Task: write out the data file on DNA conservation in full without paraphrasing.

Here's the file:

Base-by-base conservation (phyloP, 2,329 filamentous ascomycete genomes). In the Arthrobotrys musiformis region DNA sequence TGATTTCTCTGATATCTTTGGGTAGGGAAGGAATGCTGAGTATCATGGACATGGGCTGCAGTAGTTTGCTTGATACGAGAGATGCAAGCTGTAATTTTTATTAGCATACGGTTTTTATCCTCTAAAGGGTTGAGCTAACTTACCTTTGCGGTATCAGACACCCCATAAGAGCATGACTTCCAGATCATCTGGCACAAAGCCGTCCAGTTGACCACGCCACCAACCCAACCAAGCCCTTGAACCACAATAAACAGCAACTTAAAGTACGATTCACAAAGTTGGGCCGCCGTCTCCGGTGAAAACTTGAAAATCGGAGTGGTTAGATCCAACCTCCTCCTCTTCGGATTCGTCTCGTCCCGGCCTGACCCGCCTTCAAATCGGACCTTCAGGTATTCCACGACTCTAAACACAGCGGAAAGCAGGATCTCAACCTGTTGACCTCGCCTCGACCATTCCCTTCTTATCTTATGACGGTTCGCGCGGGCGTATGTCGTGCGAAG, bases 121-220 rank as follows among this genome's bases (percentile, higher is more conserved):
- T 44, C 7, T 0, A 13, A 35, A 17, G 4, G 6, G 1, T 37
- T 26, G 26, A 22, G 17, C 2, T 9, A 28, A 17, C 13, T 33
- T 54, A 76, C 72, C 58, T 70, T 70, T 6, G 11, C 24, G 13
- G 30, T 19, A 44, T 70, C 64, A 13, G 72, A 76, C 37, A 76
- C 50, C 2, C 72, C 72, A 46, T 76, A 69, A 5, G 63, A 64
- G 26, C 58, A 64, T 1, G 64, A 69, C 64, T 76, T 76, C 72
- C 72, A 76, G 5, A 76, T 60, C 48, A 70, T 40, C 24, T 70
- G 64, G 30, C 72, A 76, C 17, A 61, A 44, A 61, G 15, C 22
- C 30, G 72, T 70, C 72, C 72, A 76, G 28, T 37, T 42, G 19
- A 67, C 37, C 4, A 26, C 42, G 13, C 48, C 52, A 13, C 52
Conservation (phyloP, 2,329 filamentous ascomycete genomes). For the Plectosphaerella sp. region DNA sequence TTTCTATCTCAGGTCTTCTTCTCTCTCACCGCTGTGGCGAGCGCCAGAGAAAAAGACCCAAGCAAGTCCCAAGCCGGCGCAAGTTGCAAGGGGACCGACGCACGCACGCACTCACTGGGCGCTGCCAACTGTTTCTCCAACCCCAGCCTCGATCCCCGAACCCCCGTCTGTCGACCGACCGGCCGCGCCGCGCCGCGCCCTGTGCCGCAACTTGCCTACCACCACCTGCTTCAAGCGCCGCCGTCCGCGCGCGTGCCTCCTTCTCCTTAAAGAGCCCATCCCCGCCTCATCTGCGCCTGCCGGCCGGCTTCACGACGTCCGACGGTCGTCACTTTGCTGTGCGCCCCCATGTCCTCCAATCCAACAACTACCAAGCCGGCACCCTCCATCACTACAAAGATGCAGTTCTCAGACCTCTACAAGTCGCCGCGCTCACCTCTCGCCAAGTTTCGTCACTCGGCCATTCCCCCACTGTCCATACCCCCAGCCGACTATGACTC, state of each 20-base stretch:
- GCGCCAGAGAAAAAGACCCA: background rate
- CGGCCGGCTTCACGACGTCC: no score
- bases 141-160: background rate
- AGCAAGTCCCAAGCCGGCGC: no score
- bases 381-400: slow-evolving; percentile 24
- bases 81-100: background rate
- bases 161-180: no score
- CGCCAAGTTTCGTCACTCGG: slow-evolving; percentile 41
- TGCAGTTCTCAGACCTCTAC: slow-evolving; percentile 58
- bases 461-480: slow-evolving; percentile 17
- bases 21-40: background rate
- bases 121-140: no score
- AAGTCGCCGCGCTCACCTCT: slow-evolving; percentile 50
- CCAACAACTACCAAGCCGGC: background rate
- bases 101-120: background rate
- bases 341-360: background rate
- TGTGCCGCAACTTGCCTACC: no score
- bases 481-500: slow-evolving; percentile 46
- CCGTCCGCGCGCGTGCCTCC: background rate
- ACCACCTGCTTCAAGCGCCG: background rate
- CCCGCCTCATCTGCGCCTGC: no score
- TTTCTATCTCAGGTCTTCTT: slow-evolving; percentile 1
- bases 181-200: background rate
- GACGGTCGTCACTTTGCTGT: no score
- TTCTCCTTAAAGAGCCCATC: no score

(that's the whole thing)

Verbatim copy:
Base-by-base conservation (phyloP, 2,329 filamentous ascomycete genomes). In the Arthrobotrys musiformis region DNA sequence TGATTTCTCTGATATCTTTGGGTAGGGAAGGAATGCTGAGTATCATGGACATGGGCTGCAGTAGTTTGCTTGATACGAGAGATGCAAGCTGTAATTTTTATTAGCATACGGTTTTTATCCTCTAAAGGGTTGAGCTAACTTACCTTTGCGGTATCAGACACCCCATAAGAGCATGACTTCCAGATCATCTGGCACAAAGCCGTCCAGTTGACCACGCCACCAACCCAACCAAGCCCTTGAACCACAATAAACAGCAACTTAAAGTACGATTCACAAAGTTGGGCCGCCGTCTCCGGTGAAAACTTGAAAATCGGAGTGGTTAGATCCAACCTCCTCCTCTTCGGATTCGTCTCGTCCCGGCCTGACCCGCCTTCAAATCGGACCTTCAGGTATTCCACGACTCTAAACACAGCGGAAAGCAGGATCTCAACCTGTTGACCTCGCCTCGACCATTCCCTTCTTATCTTATGACGGTTCGCGCGGGCGTATGTCGTGCGAAG, bases 121-220 rank as follows among this genome's bases (percentile, higher is more conserved):
- T 44, C 7, T 0, A 13, A 35, A 17, G 4, G 6, G 1, T 37
- T 26, G 26, A 22, G 17, C 2, T 9, A 28, A 17, C 13, T 33
- T 54, A 76, C 72, C 58, T 70, T 70, T 6, G 11, C 24, G 13
- G 30, T 19, A 44, T 70, C 64, A 13, G 72, A 76, C 37, A 76
- C 50, C 2, C 72, C 72, A 46, T 76, A 69, A 5, G 63, A 64
- G 26, C 58, A 64, T 1, G 64, A 69, C 64, T 76, T 76, C 72
- C 72, A 76, G 5, A 76, T 60, C 48, A 70, T 40, C 24, T 70
- G 64, G 30, C 72, A 76, C 17, A 61, A 44, A 61, G 15, C 22
- C 30, G 72, T 70, C 72, C 72, A 76, G 28, T 37, T 42, G 19
- A 67, C 37, C 4, A 26, C 42, G 13, C 48, C 52, A 13, C 52
Conservation (phyloP, 2,329 filamentous ascomycete genomes). For the Plectosphaerella sp. region DNA sequence TTTCTATCTCAGGTCTTCTTCTCTCTCACCGCTGTGGCGAGCGCCAGAGAAAAAGACCCAAGCAAGTCCCAAGCCGGCGCAAGTTGCAAGGGGACCGACGCACGCACGCACTCACTGGGCGCTGCCAACTGTTTCTCCAACCCCAGCCTCGATCCCCGAACCCCCGTCTGTCGACCGACCGGCCGCGCCGCGCCGCGCCCTGTGCCGCAACTTGCCTACCACCACCTGCTTCAAGCGCCGCCGTCCGCGCGCGTGCCTCCTTCTCCTTAAAGAGCCCATCCCCGCCTCATCTGCGCCTGCCGGCCGGCTTCACGACGTCCGACGGTCGTCACTTTGCTGTGCGCCCCCATGTCCTCCAATCCAACAACTACCAAGCCGGCACCCTCCATCACTACAAAGATGCAGTTCTCAGACCTCTACAAGTCGCCGCGCTCACCTCTCGCCAAGTTTCGTCACTCGGCCATTCCCCCACTGTCCATACCCCCAGCCGACTATGACTC, state of each 20-base stretch:
- GCGCCAGAGAAAAAGACCCA: background rate
- CGGCCGGCTTCACGACGTCC: no score
- bases 141-160: background rate
- AGCAAGTCCCAAGCCGGCGC: no score
- bases 381-400: slow-evolving; percentile 24
- bases 81-100: background rate
- bases 161-180: no score
- CGCCAAGTTTCGTCACTCGG: slow-evolving; percentile 41
- TGCAGTTCTCAGACCTCTAC: slow-evolving; percentile 58
- bases 461-480: slow-evolving; percentile 17
- bases 21-40: background rate
- bases 121-140: no score
- AAGTCGCCGCGCTCACCTCT: slow-evolving; percentile 50
- CCAACAACTACCAAGCCGGC: background rate
- bases 101-120: background rate
- bases 341-360: background rate
- TGTGCCGCAACTTGCCTACC: no score
- bases 481-500: slow-evolving; percentile 46
- CCGTCCGCGCGCGTGCCTCC: background rate
- ACCACCTGCTTCAAGCGCCG: background rate
- CCCGCCTCATCTGCGCCTGC: no score
- TTTCTATCTCAGGTCTTCTT: slow-evolving; percentile 1
- bases 181-200: background rate
- GACGGTCGTCACTTTGCTGT: no score
- TTCTCCTTAAAGAGCCCATC: no score